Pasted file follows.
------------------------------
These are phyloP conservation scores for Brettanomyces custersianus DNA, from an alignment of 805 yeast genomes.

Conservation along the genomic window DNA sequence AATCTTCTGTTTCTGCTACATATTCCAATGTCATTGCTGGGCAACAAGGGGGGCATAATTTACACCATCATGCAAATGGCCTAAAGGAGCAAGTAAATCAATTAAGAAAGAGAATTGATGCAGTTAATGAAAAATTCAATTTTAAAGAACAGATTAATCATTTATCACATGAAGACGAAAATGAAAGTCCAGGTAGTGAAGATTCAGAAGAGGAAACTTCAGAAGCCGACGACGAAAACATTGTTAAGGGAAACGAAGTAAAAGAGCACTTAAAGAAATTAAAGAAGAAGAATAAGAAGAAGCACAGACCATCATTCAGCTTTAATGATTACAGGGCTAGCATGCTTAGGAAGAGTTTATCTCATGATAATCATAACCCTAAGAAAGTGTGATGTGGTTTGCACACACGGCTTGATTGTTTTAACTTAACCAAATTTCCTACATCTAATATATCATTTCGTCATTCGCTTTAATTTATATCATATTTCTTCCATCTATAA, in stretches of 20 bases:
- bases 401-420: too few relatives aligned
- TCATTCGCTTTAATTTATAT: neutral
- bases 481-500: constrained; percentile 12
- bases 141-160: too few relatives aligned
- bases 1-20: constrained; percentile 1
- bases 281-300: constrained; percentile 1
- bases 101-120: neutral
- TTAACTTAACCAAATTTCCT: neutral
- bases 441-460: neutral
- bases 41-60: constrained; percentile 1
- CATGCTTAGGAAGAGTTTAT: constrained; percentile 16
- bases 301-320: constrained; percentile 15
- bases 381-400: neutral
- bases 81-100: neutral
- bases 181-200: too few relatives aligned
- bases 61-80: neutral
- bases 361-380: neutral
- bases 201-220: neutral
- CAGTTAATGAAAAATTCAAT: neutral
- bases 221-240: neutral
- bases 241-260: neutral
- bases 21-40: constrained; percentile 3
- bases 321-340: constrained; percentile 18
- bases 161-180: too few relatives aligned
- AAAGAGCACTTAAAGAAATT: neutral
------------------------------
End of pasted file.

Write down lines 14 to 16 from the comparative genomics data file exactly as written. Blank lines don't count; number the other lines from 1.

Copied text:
- bases 301-320: constrained; percentile 15
- bases 381-400: neutral
- bases 81-100: neutral